“For justification of any punishment go back to the Enlightenment,” University of Baltimore Law Professor John Bessler says. “Philosophers such as Montesquieu and Cesare Beccaria said you can only justify a punishment if it’s absolutely necessary. There were no penitentiaries back then; today we have prisons. One cannot say it’s absolutely necessary to put someone to death. We need to continue legal challenges to the death penalty, but there are multiple arguments to be made. The death penalty is cruel and has become unusual, but we should also start thinking about it as an act of torture under modern definitions—as psychological torture that also carries a significant risk of inflicting excruciating physical torment.”
Bessler has written several books about capital punishment, and in his most recent, The Death Penalty as Torture: From the Dark Ages to Abolition, he maintains that capital punishment and torture have traditionally been categorized in “separate legal silos.” But he contends that, in the 21st century, the classification of torture should be understood to encompass both non-lethal corporal punishments and lethal acts such as capital punishment.
“International law prohibits torture. The modern definition of torture under international law says torture is the infliction of severe pain or suffering, whether physical or mental, for a prohibited purpose such as punishment.” And since capital punishment is the infliction of severe pain, physical and psychological, he argues that the United States is violating the United Nations Convention Against Torture by not finding it unconstitutional and abolishing it. The U.S. Constitution’s Eighth Amendment, he points out, has already been read to bar torturous punishments, though the U.S. Supreme Court—to date—has only focused on the risk of severe physical pain at the moment of an inmate’s death.
“The purpose of my book is to get people to think about capital punishment in a different way and to bolster the traditional legal arguments,” Bessler says. “I want to change the conversation so that people start thinking of death sentences and executions as acts of torture.” As he asserts: “Most people don’t like torture and won’t tolerate it. But right now, many people don’t think about the death penalty as torture. The ‘cruel and unusual’ moniker is an important legal concept and one highly relevant to the ongoing Eighth Amendment debate, but if the death penalty is considered under the classification of ‘torture’ you reframe the conversation.”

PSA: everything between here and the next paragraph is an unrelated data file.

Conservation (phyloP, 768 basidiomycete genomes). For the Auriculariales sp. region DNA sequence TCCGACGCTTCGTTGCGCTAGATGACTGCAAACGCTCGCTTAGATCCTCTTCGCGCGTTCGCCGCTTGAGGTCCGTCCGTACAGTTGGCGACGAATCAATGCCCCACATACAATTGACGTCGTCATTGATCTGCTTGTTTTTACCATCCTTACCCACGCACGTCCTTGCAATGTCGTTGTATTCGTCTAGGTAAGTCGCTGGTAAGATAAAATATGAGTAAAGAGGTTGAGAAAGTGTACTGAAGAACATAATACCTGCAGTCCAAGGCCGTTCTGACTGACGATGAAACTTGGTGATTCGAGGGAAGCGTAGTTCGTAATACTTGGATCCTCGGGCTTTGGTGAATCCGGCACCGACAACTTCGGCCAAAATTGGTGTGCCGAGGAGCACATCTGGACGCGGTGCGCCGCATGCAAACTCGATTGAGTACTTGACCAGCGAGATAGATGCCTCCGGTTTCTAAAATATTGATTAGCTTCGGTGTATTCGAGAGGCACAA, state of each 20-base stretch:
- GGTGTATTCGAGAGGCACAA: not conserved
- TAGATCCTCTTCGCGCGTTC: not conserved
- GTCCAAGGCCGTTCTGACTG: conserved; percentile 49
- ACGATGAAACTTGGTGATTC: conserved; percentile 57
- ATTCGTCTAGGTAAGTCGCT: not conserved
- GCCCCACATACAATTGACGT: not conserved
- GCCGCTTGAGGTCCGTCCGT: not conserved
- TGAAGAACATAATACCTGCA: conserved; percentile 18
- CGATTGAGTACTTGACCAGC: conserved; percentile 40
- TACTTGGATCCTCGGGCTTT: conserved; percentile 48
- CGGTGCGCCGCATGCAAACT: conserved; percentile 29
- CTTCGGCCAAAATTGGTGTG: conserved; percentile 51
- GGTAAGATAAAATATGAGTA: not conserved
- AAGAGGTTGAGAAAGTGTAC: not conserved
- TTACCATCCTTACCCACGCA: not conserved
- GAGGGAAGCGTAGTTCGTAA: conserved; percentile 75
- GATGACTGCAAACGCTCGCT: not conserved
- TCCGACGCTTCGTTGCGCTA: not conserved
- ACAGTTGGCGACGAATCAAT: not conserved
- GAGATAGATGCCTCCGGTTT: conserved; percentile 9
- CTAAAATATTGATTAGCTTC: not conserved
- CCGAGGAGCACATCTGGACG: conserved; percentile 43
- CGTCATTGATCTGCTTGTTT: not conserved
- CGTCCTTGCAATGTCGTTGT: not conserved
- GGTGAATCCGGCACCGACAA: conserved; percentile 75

And psychological torture is such an inextricable facet of capital punishment, Bessler says, that any debate about the death penalty should include the argument that the psychological trauma of being under a sentence of death—under a constant threat of execution—should be considered alongside the risk of physical pain that executions carry. He points to the California Supreme Court’s ruling in People v. Anderson (1972), which found capital punishment unconstitutional. In that case, the California Supreme Court wrote: “Penologists and medical experts agree that the process of carrying out a verdict of death is often so degrading and brutalizing to the human spirit as to constitute psychological torture.”
He notes that mock executions—leading someone to believe they are going to be executed—are already considered to be a violation of international law because they constitute psychological torture. “If a simulated or fake execution is a violation, then of course it’s only logical to conclude that it’s a violation to conduct a real execution.”
Additionally, “The Supreme Court hasn’t taken up the question of the death row phenomenon,” Bessler says. “The Court,” he notes, “hasn’t yet accepted for review a case to look at the psychological torment associated with spending decades—in one case, four decades—on death row, where inmates are in intense and continual fear and are aware of, but helpless to prevent, their impending deaths.” He again cites People v. Anderson, where the court ruled: “The cruelty of capital punishment lies not only in execution itself, and the pain incident thereto, but also in the dehumanizing effects of the lengthy imprisonment prior to execution, during which the judicial and administrative procedures essential to due process of law are carried out.”
John Bessler teaches at the University of Baltimore School of Law and at the Georgetown University Law Center. He is the author of several books on capital punishment, including “Cruel and Unusual: The American Death Penalty and the Founders’ Eighth Amendment” (2012). He is also the editor of Justice Stephen Breyer’s “Against the Death Penalty” (2016), and is of counsel to the Minneapolis law firm of Berens & Miller, P.A.
“The Death Penalty as Torture: From the Dark Ages to Abolition” was awarded the Bronze Medal in the World History category of the Independent Publisher Book Awards.